The day’s live witnesses were the three senior Justice Department leaders. Attorney General William Barr left the job at the end of December 2020 following a pressure campaign by Trump to produce evidence of election fraud where none existed. Acting Attorney General Jeffrey Rosen, Donoghue, and Assistant Attorney General for the Office of Legal Counsel Steve Engel described how a weekslong campaign by Trump to get them to use the DOJ to declare there had been fraud in the election culminated in the confrontational, hourslong meeting in which they convinced Trump not to fire Rosen and replace him with Clark.
As with their taped depositions aired in previous hearings, Rosen and Donoghue walked through how they explained to Trump over and over and over again that his fraud claims had no merit, investigating and debunking each individual conspiracy theory as it was brought to them by the president. They further explained, though, just how things got to the point where Clark, an environmental lawyer with no trial experience, almost brought the nation into a full-blown constitutional crisis. The committee demonstrated that the nation was much closer to this point than any of us realized, with a White House call log on Jan. 3 already describing Clark officially as the “acting attorney general.”
That campaign seemed to begin as early as Dec. 21, following an Oval Office meeting between Trump and Republican members of Congress to prepare for the efforts to overturn the Electoral College vote on Jan. 6. The next day, one of the members at that meeting, Rep. Scott Perry, arranged for Clark to meet Trump behind the back of senior Department of Justice officials—and contrary to long-standing department regulations—in the Oval Office.*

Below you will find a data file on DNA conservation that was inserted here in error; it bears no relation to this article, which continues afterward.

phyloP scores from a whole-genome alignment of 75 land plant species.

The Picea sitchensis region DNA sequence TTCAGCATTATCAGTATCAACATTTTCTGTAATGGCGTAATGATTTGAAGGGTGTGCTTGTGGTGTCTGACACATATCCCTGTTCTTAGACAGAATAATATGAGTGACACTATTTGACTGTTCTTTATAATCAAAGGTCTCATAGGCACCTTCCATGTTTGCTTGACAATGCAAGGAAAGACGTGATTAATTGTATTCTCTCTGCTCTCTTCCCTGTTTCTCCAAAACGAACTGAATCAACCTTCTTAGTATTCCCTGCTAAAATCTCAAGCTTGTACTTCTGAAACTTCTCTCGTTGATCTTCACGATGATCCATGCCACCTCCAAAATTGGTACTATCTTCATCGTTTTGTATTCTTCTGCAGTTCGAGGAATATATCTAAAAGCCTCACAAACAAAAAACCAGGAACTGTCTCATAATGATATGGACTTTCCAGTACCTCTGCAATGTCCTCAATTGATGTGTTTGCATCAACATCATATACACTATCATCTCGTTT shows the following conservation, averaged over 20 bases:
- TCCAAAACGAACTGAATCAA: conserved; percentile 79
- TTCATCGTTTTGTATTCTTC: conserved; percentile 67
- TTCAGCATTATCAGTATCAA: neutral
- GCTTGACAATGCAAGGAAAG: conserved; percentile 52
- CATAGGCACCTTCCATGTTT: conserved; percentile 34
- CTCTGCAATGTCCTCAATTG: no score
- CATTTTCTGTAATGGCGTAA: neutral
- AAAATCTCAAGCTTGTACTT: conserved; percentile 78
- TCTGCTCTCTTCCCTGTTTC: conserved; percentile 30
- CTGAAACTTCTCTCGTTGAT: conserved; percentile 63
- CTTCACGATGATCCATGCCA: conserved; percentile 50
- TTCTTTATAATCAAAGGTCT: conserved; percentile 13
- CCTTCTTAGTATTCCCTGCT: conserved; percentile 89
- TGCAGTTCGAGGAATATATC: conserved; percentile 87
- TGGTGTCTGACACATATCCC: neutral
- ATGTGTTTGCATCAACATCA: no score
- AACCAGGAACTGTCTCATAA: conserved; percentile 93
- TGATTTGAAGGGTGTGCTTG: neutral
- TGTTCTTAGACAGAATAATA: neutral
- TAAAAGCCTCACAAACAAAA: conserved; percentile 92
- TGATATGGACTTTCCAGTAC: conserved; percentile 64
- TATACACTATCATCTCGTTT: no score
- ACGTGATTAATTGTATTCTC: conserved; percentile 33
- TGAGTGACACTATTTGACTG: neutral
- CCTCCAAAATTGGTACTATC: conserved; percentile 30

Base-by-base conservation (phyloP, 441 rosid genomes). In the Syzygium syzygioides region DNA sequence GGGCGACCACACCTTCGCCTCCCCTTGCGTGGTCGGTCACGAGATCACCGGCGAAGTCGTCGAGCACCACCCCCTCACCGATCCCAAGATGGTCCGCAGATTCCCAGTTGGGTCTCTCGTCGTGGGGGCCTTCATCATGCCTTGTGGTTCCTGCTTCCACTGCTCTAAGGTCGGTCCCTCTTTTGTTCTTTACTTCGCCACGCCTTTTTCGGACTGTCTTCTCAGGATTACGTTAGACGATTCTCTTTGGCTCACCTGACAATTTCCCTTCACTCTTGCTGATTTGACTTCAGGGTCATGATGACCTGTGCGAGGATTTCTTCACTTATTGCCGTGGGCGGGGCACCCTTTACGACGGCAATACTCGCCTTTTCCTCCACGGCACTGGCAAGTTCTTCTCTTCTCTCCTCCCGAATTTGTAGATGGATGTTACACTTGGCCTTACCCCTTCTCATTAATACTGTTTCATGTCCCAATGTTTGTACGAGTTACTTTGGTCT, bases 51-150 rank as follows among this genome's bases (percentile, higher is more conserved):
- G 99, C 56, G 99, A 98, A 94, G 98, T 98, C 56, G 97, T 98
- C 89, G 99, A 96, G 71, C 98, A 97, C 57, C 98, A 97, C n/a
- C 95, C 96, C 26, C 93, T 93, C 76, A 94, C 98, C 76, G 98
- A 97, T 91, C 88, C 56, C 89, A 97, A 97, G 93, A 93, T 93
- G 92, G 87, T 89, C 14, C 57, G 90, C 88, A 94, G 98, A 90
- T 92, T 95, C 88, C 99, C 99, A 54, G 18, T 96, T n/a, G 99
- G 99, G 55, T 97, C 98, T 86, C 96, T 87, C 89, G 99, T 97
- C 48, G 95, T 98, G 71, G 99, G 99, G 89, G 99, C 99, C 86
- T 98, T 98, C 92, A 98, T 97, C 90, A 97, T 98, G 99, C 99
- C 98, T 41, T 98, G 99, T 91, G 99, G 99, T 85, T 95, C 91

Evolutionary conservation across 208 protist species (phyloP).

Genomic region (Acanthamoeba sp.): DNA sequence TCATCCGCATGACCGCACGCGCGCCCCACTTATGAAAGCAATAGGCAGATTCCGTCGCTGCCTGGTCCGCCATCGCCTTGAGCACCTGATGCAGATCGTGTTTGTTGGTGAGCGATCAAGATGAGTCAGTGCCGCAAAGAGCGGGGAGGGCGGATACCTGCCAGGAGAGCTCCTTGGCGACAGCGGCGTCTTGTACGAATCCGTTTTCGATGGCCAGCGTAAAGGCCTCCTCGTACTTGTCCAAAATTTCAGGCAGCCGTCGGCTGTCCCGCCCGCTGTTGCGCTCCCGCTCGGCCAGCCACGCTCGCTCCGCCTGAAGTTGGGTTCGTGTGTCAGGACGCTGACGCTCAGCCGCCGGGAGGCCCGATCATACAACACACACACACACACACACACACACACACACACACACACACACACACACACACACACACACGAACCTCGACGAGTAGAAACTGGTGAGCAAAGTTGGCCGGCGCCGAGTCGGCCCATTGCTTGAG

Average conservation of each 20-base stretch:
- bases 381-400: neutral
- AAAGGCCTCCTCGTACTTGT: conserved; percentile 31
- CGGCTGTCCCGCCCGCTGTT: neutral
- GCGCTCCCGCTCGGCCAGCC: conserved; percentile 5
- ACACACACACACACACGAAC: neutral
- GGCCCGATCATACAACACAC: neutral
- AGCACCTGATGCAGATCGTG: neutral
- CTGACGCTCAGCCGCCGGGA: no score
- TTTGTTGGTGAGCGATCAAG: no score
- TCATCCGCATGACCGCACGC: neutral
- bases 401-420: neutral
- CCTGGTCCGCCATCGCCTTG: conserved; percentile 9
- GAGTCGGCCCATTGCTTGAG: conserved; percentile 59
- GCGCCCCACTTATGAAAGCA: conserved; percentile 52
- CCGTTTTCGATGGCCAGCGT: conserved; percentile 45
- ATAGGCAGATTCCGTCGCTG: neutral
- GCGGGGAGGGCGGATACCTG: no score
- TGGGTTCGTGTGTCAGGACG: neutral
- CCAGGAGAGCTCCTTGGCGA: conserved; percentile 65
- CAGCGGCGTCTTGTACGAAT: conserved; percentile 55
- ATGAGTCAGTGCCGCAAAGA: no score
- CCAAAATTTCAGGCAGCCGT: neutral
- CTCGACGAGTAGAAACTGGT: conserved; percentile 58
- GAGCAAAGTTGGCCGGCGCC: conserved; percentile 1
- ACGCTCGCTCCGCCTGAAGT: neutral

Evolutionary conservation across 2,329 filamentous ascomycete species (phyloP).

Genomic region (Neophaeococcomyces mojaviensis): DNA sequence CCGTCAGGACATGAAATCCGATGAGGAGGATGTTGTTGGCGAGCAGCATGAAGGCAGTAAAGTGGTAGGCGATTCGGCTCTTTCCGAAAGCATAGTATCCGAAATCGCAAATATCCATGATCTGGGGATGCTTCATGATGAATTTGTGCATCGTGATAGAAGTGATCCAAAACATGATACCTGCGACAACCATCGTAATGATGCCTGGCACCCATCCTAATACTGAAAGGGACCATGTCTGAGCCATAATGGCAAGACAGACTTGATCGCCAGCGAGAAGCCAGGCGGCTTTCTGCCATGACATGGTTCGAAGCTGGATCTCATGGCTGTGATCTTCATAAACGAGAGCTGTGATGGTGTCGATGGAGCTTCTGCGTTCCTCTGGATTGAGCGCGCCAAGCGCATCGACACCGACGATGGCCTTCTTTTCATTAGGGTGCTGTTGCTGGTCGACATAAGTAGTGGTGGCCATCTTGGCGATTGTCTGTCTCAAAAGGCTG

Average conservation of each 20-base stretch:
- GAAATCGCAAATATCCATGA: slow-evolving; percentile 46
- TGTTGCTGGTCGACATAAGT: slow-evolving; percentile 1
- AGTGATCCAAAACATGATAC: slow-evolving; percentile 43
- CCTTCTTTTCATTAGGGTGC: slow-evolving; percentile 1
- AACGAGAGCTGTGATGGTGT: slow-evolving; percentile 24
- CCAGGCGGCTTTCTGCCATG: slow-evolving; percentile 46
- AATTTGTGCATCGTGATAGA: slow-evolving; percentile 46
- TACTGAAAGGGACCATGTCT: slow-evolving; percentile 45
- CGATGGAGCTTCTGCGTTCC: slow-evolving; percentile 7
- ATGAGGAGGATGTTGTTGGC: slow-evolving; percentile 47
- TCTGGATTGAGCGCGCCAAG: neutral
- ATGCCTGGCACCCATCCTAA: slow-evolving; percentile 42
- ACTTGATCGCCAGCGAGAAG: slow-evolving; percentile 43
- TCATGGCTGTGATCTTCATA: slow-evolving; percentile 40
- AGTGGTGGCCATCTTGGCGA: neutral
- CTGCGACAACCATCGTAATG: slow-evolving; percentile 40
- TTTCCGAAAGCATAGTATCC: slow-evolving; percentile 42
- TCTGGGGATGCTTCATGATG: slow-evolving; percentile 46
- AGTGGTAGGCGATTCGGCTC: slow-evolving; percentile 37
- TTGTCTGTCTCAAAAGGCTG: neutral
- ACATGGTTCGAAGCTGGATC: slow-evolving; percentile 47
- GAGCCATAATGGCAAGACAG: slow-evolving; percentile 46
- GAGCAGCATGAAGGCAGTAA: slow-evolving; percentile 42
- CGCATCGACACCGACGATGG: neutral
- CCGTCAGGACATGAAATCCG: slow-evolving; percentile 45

A few days later, on Christmas Eve—during one of his near-daily calls with Rosen to try to pressure him to announce a finding of fraud—Trump casually mentioned Clark’s name in passing, asking whether the attorney general had heard of him. “When I hung up I was quizzical as to how does the president even knew Mr. Clark,” Rosen testified. “I was not aware that they had ever met or that the president had been involved in any of the issues in the civil division.”
Rosen called Clark on the day after Christmas to ask him about this unusual reference by Trump, and “after some back-and-forth he acknowledged that shortly before Christmas he had gone to a meeting in the Oval Office with the president,” Rosen testified. This was inappropriate because of long-standing DOJ policy for all contact with the White House to go through senior department leadership. “He was contrite and said it had been inadvertent and it would not happen again and that if anyone asked him to go to such a meeting, he would notify Rich Donoghue and me,” Rosen testified.